Investigating the functional interaction of transcription regulator CarD of Mycobacterium tuberculosis with Ribonucleic Acid Polymerase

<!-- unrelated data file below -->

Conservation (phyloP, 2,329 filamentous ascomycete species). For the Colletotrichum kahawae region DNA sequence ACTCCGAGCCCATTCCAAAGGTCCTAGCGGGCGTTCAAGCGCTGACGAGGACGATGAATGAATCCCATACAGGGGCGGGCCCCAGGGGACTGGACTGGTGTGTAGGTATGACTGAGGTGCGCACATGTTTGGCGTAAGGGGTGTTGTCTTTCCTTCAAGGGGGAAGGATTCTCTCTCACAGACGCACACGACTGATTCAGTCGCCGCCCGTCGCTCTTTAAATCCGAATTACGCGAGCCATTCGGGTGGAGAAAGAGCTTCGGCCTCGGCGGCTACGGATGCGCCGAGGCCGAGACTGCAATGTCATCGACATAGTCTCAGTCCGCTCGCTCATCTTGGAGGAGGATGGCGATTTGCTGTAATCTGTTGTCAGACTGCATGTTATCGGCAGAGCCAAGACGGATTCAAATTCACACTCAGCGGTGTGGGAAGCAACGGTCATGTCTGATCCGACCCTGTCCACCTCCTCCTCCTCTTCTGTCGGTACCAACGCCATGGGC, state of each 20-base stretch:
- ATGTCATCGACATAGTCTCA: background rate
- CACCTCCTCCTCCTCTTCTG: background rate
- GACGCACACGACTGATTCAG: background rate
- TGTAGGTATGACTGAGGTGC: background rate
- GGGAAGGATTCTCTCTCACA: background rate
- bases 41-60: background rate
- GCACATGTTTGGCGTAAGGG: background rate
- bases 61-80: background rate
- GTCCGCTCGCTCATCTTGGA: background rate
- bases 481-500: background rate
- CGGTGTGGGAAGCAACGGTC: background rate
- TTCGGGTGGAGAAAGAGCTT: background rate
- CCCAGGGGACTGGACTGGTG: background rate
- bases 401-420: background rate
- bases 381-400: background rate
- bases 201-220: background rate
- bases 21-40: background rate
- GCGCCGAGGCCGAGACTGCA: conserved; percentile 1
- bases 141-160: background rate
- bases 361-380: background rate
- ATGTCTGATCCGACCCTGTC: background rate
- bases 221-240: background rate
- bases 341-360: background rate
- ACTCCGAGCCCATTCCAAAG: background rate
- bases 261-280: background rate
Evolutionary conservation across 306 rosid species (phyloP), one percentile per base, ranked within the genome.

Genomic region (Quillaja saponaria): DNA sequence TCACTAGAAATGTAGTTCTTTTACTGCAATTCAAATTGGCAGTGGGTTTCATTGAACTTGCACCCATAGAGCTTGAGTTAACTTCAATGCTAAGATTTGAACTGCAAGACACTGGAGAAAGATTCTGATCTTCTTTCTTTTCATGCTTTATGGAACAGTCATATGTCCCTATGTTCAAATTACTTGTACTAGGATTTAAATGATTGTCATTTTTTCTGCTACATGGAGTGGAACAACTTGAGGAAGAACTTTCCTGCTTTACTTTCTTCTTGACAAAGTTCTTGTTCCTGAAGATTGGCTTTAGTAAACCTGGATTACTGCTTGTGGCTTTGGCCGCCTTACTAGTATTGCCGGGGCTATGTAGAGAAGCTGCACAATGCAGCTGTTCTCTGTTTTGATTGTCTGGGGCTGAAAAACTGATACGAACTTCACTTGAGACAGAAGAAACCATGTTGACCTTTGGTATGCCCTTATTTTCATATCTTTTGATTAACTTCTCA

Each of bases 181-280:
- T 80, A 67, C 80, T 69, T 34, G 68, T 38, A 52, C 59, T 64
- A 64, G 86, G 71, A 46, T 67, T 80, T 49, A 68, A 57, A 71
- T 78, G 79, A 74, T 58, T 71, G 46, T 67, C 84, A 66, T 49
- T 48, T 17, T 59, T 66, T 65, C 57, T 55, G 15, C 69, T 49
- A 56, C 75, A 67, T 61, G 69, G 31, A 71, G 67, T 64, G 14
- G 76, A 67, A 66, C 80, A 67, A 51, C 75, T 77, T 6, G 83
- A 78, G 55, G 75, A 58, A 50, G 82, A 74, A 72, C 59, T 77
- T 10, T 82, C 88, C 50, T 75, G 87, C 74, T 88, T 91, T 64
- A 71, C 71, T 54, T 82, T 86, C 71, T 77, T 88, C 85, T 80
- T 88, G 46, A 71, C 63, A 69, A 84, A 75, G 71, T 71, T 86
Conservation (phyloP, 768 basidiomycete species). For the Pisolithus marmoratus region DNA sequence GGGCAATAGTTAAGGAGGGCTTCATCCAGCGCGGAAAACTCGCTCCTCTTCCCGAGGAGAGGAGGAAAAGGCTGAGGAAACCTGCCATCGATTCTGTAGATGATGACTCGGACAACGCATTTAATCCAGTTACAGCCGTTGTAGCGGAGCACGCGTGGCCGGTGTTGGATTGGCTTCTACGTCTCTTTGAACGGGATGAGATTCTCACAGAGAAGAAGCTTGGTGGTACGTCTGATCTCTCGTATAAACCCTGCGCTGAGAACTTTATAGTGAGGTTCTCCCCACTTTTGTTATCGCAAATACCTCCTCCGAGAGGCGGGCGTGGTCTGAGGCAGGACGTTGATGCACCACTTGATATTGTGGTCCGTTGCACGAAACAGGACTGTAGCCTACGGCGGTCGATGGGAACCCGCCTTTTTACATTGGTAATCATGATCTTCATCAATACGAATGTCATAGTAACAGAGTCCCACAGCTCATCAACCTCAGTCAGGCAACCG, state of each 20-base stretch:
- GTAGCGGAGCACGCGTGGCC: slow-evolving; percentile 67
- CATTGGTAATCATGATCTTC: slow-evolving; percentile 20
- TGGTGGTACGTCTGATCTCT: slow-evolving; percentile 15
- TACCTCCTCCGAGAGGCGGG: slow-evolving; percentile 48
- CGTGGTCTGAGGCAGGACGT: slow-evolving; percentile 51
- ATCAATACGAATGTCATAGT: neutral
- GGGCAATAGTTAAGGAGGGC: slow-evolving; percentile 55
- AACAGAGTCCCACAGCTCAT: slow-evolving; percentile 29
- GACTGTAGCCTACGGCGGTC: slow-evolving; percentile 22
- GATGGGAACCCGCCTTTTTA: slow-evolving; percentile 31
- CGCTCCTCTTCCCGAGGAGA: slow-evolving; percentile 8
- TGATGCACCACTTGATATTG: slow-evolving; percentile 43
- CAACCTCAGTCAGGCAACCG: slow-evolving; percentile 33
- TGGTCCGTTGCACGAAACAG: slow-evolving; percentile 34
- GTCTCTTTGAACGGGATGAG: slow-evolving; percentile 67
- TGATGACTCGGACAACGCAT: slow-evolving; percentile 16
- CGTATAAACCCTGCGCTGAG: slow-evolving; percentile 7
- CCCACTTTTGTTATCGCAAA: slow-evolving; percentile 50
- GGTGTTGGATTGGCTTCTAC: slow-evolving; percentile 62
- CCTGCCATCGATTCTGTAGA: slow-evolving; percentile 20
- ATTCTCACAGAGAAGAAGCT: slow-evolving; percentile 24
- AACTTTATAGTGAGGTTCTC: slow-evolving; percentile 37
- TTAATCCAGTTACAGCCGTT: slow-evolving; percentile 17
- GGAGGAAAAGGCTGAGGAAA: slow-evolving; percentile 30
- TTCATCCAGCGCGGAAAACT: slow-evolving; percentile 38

Tuberculosis (TB) is an infectious disease caused by Mycobacterium tuberculosis (Mtb). TB mainly affects lungs of patients but other parts of the body can also be affected. It kills approximately 2 million people annually. HIV/AIDS and drug resistance make TB difficult to control. Mtb CarD protein forms a physiological complex with Ribonucleic Acid Polymerase (RNAP). This complex causes Mtb to undergo dormancy rendering it difficult to control using current antibiotics. CarD and a size-reduced subunit β1 (denoted β1m for “minimized”) of Thermus thermophilus RNAP, in which the central domain has been replaced by a Gly-Gly linker, were produced and purified using affinity nickel nitrilotriaceticacid and glutathione-Stransferase (GST) affinity chromatography techniques respectively. CarD N terminal domain (CarDN) was generated from CarD by inserting a stop codon by site directed mutagenesis. CarD was stabilised by adding 5 % (v/v) glycerol to PBS pH 7.4 ensuring protein stability of up to 67 days rather than 2 days without glycerol. CarDN was stable in PBS pH 7.4 without addition of glycerol. This suggests that the CarD C terminal domain may be responsible for CarD instability. To further purify the proteins both anion exchange and gel permeation chromatography techniques were used. CarD and CarDN degrade immediately after anion exchange potentially because of the high ion concentration which partially unfolds the protein making it prone to proteolytic cleavage. GST-pull down assays were used to demonstrate complex formation between RNAP β1m and both CarD and CarDN confirming that complex formation is dependent on the N-terminal domain of CarD.